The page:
An Insider’s Perspective

I just finished reading John Elder Robison’s book, look me in the eye: my life with asperger’s, and I was blown away at times at the stories he told.  John Robison was diagnosed with Asperger’s in his 40s, after years of being labeled a “misfit” or weird or some other term. 

Robison tells of growing up with Asperger’s, and how not knowing was both good and not so good.  Not so good because nobody had any idea why he behaved the way he did, and had difficulty fitting in with his peers.  He tells of troubles with abusive parents, dropping out of high school, and his interest in electronics that led him to work with the band KISS, and many other tales.  The good of his growing up with Asperger’s and not knowing it is that he was able to explore what interested him the most, and it led him on many interesting adventures and helped him pull many pranks, most of which did not go over too well. 

There are two parts/antecdotes in his book that really stuck with me.  One comes in chapter 3, titled “Empathy.”  Robison tells of an instance where his mother had a friend over to their house, and the friend was explaining how a boy that lived in their town had been killed when he was hit by a train.  John smiled when he heard that, leading the friend to ask him if he thought it was funny; he left the room embarrassed but not knowing why he could not react any differently.  He tells how he knows now why he smiled that day, and takes us through his likely train of thought: “Someone got killed.  Wow!  I’m glad I didn’t get killed.  I’m glad Varmint (his name for his little brother) or my parents didn’t get killed.  I’m glad all my friends are okay.  He must have been a pretty dumb kid, playing on the train tracks.  I would never get run over by a train like that.  I’m glad I’m okay.”*  His smile that day came from a train of thought that concluded that nobody he cared about was hurt, and he was happy about that, not happy about the little boy being killed.  The second part that stuck with me came in chapter 20, titled “Logic vs. Small Talk.”  John goes in depth regarding his difficulties making small talk and idle chatter just for the sake of talking.  He believes that “normal” people partake in small talk only for superficial reasons, and that since most people don’t undertand the conversational difficulties of those with Asperger’s, they assume that Aspergians are rude when they do not participate in small talk.  He gives a good example: “A person with an obvious disability-for example, someone in a wheelchair-is treated compassionately because his handicap is obvious.  No one turns to a guy in a wheelchair and says, “Quick! Let’s run across the street!” And when he can’t run across the street, no one says, “What’s his problem?  They offer to help him across the street.”**  With Robison, and most Aspergians, there is no external sign of conversational disability, thus people chalk them up to being rude or insensitive.  This is something I know Kaitlyn will face in her life because she has little interest in minor details like when I ask how her day was.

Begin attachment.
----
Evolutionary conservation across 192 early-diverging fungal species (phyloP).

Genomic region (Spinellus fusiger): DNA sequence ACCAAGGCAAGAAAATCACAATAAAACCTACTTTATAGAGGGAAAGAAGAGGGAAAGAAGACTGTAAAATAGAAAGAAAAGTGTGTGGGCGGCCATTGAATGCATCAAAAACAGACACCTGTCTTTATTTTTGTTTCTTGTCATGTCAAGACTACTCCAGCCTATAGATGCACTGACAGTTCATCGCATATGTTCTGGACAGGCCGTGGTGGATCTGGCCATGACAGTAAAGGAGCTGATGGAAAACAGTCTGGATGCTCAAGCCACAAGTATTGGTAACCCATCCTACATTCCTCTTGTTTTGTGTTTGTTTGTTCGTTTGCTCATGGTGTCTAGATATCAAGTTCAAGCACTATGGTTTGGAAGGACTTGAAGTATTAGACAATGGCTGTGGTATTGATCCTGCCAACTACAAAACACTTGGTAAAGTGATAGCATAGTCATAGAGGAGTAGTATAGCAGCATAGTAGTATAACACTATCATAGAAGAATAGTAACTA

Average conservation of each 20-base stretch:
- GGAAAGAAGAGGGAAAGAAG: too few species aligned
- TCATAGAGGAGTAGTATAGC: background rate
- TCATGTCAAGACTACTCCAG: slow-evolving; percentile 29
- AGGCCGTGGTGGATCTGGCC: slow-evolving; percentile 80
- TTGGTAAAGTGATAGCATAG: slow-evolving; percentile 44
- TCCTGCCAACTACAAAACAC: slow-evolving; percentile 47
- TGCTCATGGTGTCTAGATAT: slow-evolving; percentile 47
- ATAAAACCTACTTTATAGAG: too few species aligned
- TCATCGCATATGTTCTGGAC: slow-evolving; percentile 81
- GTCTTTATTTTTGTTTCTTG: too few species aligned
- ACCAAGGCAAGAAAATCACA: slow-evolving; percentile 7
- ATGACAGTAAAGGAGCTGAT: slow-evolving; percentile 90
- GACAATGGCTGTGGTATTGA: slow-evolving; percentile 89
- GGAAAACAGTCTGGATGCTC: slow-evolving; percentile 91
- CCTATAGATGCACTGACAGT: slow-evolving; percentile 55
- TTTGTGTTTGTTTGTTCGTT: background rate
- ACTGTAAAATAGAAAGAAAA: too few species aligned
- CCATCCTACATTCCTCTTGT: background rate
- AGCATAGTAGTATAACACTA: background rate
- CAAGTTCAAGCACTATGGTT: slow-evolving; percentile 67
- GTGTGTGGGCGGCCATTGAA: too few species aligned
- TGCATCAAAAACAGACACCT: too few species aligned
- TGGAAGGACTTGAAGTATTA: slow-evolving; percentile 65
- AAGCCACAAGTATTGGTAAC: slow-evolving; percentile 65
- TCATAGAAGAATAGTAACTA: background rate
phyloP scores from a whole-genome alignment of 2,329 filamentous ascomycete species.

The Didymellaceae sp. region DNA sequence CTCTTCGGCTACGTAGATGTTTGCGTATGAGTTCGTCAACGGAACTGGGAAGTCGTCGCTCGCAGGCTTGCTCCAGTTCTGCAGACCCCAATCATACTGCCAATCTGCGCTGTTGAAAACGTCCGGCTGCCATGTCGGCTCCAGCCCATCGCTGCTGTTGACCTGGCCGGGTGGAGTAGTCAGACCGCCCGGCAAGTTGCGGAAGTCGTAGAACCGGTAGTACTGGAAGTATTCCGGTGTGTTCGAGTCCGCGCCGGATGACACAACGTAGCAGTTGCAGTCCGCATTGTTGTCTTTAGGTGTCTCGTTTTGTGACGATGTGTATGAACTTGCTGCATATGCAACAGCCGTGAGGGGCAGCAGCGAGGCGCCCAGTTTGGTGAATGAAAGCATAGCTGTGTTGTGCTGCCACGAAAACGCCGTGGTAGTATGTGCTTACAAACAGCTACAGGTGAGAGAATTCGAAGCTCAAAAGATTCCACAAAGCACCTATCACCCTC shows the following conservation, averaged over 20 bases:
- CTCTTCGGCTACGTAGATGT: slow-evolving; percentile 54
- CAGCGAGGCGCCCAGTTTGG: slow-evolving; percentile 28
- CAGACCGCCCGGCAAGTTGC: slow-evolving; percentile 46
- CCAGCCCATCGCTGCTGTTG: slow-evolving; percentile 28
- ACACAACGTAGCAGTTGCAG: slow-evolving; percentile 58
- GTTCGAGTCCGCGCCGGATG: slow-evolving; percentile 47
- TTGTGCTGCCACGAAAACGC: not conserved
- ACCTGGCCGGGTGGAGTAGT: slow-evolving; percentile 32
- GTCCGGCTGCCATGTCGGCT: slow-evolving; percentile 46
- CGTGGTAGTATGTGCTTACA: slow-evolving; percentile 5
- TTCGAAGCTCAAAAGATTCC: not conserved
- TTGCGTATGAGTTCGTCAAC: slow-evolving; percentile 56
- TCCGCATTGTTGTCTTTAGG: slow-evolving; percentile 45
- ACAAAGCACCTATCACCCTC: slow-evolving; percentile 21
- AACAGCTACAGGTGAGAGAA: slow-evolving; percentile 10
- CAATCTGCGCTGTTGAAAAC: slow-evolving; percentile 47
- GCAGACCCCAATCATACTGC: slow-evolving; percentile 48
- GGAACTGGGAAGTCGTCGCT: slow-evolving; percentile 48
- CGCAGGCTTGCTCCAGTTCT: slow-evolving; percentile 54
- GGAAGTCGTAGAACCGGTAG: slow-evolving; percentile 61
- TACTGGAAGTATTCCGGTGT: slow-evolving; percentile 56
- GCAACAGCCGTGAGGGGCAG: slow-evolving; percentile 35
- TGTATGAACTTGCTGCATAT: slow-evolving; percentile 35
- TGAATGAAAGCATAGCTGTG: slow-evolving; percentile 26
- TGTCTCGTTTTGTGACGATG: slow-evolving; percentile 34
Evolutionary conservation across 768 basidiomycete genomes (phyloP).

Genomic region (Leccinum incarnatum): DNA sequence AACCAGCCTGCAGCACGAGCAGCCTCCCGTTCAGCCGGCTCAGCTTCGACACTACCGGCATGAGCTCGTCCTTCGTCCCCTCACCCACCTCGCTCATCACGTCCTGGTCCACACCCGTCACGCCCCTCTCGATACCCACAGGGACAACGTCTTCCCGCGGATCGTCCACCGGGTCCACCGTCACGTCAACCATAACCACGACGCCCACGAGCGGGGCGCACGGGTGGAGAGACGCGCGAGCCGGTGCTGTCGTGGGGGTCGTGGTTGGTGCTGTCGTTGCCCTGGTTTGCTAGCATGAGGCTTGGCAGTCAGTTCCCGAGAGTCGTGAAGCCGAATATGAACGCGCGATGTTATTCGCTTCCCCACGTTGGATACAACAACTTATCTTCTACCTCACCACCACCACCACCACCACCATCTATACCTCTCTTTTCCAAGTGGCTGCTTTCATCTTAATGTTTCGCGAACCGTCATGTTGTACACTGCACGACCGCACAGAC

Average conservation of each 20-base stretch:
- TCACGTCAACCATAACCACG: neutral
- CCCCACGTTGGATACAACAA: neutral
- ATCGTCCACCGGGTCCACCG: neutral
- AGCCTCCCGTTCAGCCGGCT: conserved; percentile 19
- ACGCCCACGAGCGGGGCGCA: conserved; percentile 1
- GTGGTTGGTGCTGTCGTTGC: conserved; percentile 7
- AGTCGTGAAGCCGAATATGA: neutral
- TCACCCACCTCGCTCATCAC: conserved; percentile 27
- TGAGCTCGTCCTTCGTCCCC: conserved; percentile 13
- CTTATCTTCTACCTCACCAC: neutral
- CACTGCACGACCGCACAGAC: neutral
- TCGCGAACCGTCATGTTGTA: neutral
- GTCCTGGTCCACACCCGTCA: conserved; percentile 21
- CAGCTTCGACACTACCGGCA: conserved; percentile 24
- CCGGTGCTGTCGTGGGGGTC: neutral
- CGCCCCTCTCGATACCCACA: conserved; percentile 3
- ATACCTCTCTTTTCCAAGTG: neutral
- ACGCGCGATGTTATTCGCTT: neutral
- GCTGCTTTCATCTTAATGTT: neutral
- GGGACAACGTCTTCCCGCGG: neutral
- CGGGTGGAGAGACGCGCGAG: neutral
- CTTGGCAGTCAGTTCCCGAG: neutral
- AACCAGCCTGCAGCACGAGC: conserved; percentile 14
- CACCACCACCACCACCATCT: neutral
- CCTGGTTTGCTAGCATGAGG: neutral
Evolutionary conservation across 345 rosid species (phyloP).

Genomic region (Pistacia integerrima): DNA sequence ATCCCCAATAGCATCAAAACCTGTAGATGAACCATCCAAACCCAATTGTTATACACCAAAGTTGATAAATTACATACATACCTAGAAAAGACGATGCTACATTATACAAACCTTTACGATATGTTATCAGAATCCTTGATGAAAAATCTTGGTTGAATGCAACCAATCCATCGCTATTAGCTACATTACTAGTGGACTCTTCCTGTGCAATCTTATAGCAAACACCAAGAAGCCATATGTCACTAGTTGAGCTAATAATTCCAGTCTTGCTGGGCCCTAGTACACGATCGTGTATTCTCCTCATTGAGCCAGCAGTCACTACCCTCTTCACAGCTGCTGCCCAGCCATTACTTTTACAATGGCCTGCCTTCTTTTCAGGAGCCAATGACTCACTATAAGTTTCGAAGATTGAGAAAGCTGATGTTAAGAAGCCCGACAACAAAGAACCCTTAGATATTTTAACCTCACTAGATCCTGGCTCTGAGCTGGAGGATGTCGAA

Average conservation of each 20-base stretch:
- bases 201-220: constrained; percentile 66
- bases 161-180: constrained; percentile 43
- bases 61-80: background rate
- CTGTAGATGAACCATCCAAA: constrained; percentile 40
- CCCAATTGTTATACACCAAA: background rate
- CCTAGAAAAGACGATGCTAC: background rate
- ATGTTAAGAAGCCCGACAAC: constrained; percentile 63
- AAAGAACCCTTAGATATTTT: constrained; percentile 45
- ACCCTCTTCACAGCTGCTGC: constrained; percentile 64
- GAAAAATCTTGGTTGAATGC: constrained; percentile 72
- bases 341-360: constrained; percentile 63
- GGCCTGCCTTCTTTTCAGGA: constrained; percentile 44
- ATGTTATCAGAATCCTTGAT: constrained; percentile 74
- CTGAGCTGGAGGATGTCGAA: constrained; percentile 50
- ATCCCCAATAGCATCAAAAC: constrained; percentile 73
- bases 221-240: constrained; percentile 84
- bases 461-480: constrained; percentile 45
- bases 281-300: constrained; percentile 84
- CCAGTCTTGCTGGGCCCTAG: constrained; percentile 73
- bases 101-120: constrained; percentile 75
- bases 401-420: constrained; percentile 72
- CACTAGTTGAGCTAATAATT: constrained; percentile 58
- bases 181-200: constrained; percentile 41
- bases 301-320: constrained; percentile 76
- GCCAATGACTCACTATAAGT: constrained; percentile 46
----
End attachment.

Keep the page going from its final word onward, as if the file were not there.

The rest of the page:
John Robison’s book really does offer some wonderful insight to life with Asperger’s.  While some people will choose to never understand some of the difficulties an Aspergian faces, they will also never understand the amazing contributions an Aspergian can make if given room to grow and focus on what interests them the most.  The “normal” society wants everybody to be the same and think alike, and has trouble when people rock the boat or think outside the box. 

If you are looking for a good read from an Asperger’s insider, check out this book.  You will not be sorry, and you might even gain some insight into Aspergians.

*Robison, John, look me in the eye: my life with asperger’s, page 29.
**Robison, John, look me in the eye: my life with asperger’s, page 194


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